There’s the irritation that comes when I sense even a hint of frustration from him after I don’t immediately do something he asked me to.  Well that’s just great.  He’s mad because I haven’t done that one thing yet, but what about the several things he hasn’t completed?  All my flesh wants to do in that situation is pull out a list of tally marks and compare who’s done what, but thankfully Holy Spirit reminds me that this is a BIG no-no.  Even still, I may feel like equity has been lost in several other instances.  Too often I wonder why it is that when we get into an argument/disagreement I seem to “always” be the one to apologize first.  Siiiiiiiigh.  Why do I have to say I’m sorry, especially when I was right all along?!  I don’t feel like being the bigger person.  Have you been there before?  Then it dawned on me (with the help of sound Godly wisdom), that as a Believer I need to remove the word fair from my vocabulary.  More importantly I need to stop it from being my leading thought when faced with any number of circumstances.  Who am I to think everything should go my way all the time?  Who am I to be so puffed up with pride, that I’d rather be right than do my part to maintain peace in my home?  And where would I be if Jesus came off the cross because he knew what he was about to endure wasn’t fair?  Matthew 27: 36-50 (NKJV):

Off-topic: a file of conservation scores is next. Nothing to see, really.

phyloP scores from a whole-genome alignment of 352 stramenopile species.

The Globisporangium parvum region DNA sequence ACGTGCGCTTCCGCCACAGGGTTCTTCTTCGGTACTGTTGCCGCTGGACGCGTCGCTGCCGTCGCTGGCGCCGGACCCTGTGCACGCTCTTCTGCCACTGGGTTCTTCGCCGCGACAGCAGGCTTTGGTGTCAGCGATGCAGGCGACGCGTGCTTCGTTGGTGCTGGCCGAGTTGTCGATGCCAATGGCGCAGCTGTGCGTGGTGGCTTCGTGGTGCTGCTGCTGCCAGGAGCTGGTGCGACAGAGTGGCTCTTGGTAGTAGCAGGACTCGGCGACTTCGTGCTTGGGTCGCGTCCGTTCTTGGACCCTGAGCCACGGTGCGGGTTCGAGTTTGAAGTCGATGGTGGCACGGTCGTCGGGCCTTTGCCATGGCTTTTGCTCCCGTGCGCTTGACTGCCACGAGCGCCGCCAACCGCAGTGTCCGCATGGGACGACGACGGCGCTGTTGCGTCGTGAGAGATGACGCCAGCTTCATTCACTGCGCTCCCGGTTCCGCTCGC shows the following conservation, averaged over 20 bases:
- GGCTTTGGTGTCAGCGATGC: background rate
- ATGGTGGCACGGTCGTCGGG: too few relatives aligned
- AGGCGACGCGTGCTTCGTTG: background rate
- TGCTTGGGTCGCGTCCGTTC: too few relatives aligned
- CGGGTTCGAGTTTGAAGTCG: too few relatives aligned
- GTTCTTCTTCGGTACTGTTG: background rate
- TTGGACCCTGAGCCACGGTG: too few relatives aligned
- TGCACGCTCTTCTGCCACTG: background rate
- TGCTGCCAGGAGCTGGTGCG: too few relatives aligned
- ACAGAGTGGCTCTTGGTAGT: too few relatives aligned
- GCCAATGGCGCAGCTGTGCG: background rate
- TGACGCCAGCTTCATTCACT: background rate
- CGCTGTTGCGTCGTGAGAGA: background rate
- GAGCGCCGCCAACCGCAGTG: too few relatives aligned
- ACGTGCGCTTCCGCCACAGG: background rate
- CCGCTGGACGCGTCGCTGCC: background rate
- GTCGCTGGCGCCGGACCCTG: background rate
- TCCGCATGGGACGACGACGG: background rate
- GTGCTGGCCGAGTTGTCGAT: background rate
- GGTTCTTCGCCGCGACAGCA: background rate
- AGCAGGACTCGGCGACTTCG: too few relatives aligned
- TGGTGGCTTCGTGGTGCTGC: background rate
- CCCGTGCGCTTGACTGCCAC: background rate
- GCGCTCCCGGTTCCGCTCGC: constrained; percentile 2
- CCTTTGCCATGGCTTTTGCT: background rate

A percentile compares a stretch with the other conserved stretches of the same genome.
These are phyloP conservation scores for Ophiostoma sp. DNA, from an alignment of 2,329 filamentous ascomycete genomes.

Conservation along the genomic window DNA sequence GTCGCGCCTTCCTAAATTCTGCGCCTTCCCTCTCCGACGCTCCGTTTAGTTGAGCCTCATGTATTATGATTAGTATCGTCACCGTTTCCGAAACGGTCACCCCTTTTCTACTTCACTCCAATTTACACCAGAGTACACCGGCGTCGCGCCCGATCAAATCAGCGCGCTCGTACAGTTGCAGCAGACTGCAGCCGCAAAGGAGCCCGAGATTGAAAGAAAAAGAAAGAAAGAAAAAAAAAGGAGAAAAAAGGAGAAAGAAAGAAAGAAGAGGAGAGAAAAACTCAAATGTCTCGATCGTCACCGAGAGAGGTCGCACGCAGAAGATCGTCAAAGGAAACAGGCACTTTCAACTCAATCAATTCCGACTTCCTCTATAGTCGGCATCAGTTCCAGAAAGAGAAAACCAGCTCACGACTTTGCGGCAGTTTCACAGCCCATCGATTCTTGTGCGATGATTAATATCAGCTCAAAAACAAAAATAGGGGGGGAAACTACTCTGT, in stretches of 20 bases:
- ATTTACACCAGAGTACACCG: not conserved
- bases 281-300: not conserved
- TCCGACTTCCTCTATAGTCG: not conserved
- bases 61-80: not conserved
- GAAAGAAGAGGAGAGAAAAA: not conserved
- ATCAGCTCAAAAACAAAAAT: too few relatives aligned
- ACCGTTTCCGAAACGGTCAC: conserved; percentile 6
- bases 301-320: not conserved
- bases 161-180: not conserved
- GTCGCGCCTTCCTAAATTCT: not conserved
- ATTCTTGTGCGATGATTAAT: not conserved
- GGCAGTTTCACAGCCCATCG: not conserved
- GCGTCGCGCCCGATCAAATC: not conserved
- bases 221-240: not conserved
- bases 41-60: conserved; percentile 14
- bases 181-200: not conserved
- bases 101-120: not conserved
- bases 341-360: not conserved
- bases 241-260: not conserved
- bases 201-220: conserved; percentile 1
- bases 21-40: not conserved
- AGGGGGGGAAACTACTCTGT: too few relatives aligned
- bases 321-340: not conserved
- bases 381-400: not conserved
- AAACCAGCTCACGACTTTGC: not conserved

Sitting down, they kept watch over Him there.  And they put up over His head the accusation written against Him:  THIS IS JESUS THE KING OF THE JEWS.  Then two robbers were crucified with Him, one on the right and another on the left.   And those who passed by blasphemed Him, wagging their heads and saying, “You who destroy the temple and build it in three days, save Yourself! If You are the Son of God, come down from the cross.”  Likewise the chief priests also, mocking with the scribes and elders, said, “He saved others; Himself He cannot save. If He is the King of Israel, let Him now come down from the cross, and we will believe Him.  He trusted in God; let Him deliver Him now if He will have Him; for He said, ‘I am the Son of God.’”  Even the robbers who were crucified with Him reviled Him with the same thing.   Now from the sixth hour until the ninth hour there was darkness over all the land. And about the ninth hour Jesus cried out with a loud voice, saying, “Eli, Eli, lama sabachthani?” that is, “My God, My God, why have You forsaken Me?”  Some of those who stood there, when they heard that, said, “This Man is calling for Elijah!” Immediately one of them ran and took a sponge, filled it with sour wine and put it on a reed, and offered it to Him to drink.  The rest said, “Let Him alone; let us see if Elijah will come to save Him.”  And Jesus cried out again with a loud voice, and yielded up His spirit.